By the middle of next year, this merger will cause Stellantis to be the world’s forth largest automaker.
The merger between the Fiat Chrysler Automobile (FCA) and the Peugeot-Citroën Group (PSA) looks to be on the home stretch, as the European Commission is set to give the green light for the formalisation of this 50:50 merger between the two automotive giants.
Bar any difficulties in the coming months, this merger that is valued at $38 billion (RM 158 billion) will be complete some time in the first quarter of next year. Thus leading to the official formation of Stellantis, which by current estimates stand to be the forth largest automaker in the world. Just behind the Volkswagen Audi Group (VAG), Toyota and Daimler.
With PSA already controlling Peugeot, Citroën, and DS, along with the recently acquired Opel and Vauxhall; while brands such as Fiat, Alfa Romeo, Abarth, Chrysler, Dodge, Jeep, Lancia, Maserati and Ram are under the FCA umbrella, this new automotive conglomerate will also be one of the most diverse in the business. Offering a breadth of choice that is unparalleled by any of the other large automotive groups out there.
According to Reuters, the merging of the Italian-American conglomerate and the formidable French auto alliance under one roof will apparently allow Stellantis to ‘meet the industry’s dual challenges of funding cleaner vehicles and the global pandemic.’ To that end, it would appear the healthy profits from Ram and Jeep will be used to fund the development of zero emissions vehicles that are currently booming in Europe and China.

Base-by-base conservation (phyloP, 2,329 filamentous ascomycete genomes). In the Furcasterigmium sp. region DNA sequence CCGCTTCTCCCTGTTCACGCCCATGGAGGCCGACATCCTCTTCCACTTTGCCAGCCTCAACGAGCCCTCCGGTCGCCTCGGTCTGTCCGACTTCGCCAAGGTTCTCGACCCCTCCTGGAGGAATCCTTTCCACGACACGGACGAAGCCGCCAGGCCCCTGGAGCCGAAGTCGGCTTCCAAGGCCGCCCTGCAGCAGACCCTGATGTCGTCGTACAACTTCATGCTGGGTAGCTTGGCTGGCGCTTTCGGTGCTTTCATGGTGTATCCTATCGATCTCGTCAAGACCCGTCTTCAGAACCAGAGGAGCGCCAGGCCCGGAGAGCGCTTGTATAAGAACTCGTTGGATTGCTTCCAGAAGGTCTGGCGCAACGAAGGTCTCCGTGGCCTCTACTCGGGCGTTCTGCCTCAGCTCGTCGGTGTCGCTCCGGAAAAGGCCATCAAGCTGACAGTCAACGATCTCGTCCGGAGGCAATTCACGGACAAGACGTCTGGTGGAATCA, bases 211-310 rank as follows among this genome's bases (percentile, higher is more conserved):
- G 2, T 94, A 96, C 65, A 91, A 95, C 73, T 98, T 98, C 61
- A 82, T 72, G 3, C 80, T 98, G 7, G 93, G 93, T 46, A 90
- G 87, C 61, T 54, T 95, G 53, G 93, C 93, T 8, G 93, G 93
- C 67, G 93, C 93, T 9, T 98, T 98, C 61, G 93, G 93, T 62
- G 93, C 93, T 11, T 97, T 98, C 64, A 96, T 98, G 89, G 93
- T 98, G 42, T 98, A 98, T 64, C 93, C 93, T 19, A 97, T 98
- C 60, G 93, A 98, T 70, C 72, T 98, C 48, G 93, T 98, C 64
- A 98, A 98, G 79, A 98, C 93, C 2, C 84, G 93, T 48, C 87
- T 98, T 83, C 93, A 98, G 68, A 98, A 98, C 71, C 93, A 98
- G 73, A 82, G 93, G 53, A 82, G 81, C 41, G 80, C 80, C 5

Annual costs cuts of a combined $6 billion (RM 25 billion) is also targeted. This is however apparently not going to be at the expense of any factory shutdowns within the conglomerate, instead ’40% of the savings will be derived from product-related expenses, 40% from purchasing and 20% from other areas, such as marketing, IT and logistics.’
As for any anti-trust concerns, the merger apparently states that both FCA and PSA have agreed to ‘allow their dealers in certain cities to repair rival brands.’ The French half of the merger has agreed to strengthen its partnership with Toyota, in which they have a van joint venture with. Ramping up the production of its vans, while also selling it at close to cost price.
News of this apparent approval has already reversed the share trading trends of both these automotive giants, which has since been hit hard by the pandemic. Forcing both to undergo significant restructuring measures to weather the economic fallout that Covid-19 has inflicted.
Official EU approval for this merger should be announced by the end of this year, ahead of its original February 2nd deadline.